Intellectual Property – Part IV – Finding Help

by Thomas Frasher on July 21, 2009

Intellectual Property – Part IV – Finding Help

As I’ve mentioned in every article on this subject (Article I, Article II, & Article III) you need help. And you need the best help you can get.  This article is about finding and engaging the best help you can get.

From Help; verb: to give or provide what is necessary to accomplish a task or satisfy a need; contribute strength or means to; render assistance to; cooperate effectively with; aid; assist

There are other distinctions to be sure, and for the purposes of this article I’ll be using the one above.

Here are some guidelines for gathering the help you need when creating and protecting intellectual property:

1. Be clear about you goal. If you intend to prosecute a patent, keep that in mind as you go forward.

2. Listen to your counsel and ask as many questions as you need to to make sure that you understand. Something to remember is that the help you find will by necessity be schooled in a discourse that is dissimilar to yours, anything you don’t understand will be filled in by your background and can lead to faulty assumptions.  If you have any doubt, ask.

3. Prepare as much ahead of time as possible and with as much detail as possible, before going out to find your help.

In the intellectual property realm there are basically 3 ways to prosecute the patent:

1. Engage a patent attorney:

a. tell them your invention,

b. they write it up,

c. you review it,

d. repeat b & c as many times as needed (better to get it right once) ,

e. you give them cash and they file the patent and 2 or 3 years later the USPTO issues or declines the patent.

2. Engage a patent service:

Usually patent clerks and non-licensed people help you navigate the paperwork and get the patent prepared, follow the same process as above with the exception that you file the patent yourself.

Upside: less expensive than option 1 above, and they can review your invention thoroughly; They are also not governed by the same rules and ethics as a patent attorney.

Downside: They can’t help you in a dispute; you’ll still need the patent attorney for that.

3. Do it yourself – AKA – the hard way.

a. You need to determine what forms to fill-in needed to file the patent,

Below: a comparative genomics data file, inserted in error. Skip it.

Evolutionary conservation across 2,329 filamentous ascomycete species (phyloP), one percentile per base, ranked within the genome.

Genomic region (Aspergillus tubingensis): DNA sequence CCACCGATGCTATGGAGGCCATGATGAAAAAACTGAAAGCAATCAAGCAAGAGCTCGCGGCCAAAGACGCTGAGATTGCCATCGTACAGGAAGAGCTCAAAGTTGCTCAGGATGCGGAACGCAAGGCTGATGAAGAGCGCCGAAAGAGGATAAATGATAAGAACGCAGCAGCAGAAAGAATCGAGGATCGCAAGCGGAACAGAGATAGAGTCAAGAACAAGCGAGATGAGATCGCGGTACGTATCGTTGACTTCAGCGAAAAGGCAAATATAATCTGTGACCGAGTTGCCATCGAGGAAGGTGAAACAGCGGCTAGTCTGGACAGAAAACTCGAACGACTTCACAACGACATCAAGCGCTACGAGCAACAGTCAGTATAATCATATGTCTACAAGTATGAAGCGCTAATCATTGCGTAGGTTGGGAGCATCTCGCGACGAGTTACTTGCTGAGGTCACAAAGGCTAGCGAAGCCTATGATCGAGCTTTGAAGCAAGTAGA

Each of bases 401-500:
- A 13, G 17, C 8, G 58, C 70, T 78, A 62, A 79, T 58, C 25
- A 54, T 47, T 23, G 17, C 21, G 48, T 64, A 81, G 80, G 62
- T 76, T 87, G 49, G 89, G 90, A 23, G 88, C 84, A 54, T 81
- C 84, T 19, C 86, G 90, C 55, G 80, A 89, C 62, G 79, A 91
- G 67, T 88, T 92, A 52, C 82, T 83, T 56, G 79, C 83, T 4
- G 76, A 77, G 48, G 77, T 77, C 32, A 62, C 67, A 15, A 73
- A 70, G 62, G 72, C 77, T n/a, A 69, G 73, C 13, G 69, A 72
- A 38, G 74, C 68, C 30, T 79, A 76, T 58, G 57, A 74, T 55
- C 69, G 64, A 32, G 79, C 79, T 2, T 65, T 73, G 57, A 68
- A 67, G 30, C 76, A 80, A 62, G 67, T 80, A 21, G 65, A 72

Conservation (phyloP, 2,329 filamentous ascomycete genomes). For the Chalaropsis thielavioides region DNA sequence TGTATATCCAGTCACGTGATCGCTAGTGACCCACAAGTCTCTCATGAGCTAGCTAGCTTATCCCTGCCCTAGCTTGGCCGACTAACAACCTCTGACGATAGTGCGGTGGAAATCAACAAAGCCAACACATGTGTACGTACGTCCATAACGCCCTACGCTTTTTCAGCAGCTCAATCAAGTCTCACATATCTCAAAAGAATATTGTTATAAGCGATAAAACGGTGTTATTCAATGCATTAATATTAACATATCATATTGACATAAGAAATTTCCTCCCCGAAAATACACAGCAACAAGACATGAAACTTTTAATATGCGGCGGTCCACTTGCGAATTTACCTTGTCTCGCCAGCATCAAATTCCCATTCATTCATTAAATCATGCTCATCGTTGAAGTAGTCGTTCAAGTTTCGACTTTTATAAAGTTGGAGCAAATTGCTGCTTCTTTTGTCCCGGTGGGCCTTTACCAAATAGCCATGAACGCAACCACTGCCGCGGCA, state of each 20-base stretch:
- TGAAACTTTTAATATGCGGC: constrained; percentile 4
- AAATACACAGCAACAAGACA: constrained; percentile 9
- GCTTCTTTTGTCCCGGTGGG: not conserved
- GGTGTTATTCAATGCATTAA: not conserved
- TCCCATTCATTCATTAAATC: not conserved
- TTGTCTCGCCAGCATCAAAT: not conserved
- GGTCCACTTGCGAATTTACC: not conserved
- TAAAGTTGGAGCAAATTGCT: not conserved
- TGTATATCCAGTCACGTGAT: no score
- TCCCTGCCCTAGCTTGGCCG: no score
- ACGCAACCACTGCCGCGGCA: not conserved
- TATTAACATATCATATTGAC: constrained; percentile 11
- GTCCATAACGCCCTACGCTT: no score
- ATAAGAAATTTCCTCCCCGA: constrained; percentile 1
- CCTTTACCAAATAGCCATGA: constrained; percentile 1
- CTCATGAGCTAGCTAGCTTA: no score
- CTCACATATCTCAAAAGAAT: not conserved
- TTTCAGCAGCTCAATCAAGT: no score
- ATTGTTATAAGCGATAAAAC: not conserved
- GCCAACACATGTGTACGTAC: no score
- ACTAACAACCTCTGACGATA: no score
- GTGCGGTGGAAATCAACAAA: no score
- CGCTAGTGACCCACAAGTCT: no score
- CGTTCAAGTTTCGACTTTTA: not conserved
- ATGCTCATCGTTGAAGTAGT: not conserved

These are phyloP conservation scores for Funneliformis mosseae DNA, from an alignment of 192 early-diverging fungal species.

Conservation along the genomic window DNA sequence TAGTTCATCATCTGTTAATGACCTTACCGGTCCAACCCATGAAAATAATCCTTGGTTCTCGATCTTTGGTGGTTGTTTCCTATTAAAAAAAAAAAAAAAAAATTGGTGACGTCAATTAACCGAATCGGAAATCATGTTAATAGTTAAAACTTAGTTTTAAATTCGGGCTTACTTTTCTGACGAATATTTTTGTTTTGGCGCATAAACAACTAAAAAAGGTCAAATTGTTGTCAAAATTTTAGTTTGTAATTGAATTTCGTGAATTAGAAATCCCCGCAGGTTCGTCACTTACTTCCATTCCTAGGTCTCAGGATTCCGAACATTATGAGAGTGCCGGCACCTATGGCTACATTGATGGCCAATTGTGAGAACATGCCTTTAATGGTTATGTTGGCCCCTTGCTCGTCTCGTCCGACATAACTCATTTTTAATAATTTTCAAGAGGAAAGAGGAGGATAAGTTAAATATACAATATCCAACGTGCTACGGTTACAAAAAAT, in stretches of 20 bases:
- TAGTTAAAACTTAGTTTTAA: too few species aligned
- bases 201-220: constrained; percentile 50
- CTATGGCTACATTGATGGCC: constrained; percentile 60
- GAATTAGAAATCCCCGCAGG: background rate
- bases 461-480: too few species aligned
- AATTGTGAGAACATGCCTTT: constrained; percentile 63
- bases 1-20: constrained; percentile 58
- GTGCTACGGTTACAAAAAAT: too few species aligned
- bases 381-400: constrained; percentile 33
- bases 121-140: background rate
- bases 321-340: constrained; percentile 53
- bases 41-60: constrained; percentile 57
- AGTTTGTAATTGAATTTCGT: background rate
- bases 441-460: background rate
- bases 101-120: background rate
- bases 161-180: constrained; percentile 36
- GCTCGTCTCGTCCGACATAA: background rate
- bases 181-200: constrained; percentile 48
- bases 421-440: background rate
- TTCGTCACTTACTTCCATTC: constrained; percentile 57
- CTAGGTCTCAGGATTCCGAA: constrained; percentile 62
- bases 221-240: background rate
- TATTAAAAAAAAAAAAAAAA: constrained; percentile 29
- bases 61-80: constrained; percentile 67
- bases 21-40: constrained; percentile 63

b. you write up the design,

c. you review the invention write up,

d. you write a check to the USPTO and file you patent. 2-4 years later the USPTO will either grant or decline your application.

4. A combination of any of the above:

Depending on your relationship with the attorney, this option can save you thousands of dollars in attorney’s fees. That said there is a point to be made here: you will save the out of pocket cash that you don’t send to the attorney by spending your time doing the things the attorney would have done, either your time or the attorney’s time will get spent.

For all the patents I’ve filed in the past, it has been option 4 with the inventors doing some work and the patent attorney’s doing the rest. In my opinion it pays very large dividends to invest in a relationship with your patent attorney, they can and will help you.

Selecting an Attorney:

  1. I can’t stress this enough, find someone that has been doing this for a while.  The rules have recently changed and you need someone that has context on how the rules changed and how it will affect you.
  2. Find someone that you can work well with, you don’t have to be best friends, but you have to be able to trust them.
  3. Make sure they have a successful practice (partners, clerks, other staff, etc)
  4. Make sure the office is organized (it may not be neat and tidy, but it does need to be organized).
  5. If they are dismissive of your concerns, walk away. You are new to this, so when you don’t understand something have them explain it, the best attorney’s will take the time to make sure you understand what they are doing for you, and why.
  6. Make sure they are cognizant of the field you are inventing within. They or someone on their staff will need relevant exposure to the field, or you will spend a lot of time and therefore cash, explaining your invention to them (don’t take an oil drilling patent to a computer software patent attorney).
  7. You must be willing to walk away from the meeting without signing anything if you don’t feel right. You should feel no high pressure from the attorney.

With all these things taken into account, get to know your patent counsel; they are usually great folks, who want to help you. I have had patent attorneys point out derivative inventions that I had missed; if I’d had a poor relationship with them they may not have done that. What started as one patent became three.  On the other hand, sometime they will recommend combining patents (if you submit several related patents at once, I’ve had four patents become one), this will save you cash during your filing and probably give you better protections.

Another point to remember is that patents are not mysterious, magical things. They are practical, and denote a professional demeanor for your business. They can enhance the desirability for acquisition if that is your exit strategy, they can protect your marketplace and allow others to create markets with you.

Get started! … find a patent attorney that you can work well with, brainstorm with people you like to work with, invent something new, and bring it to the marketplace.

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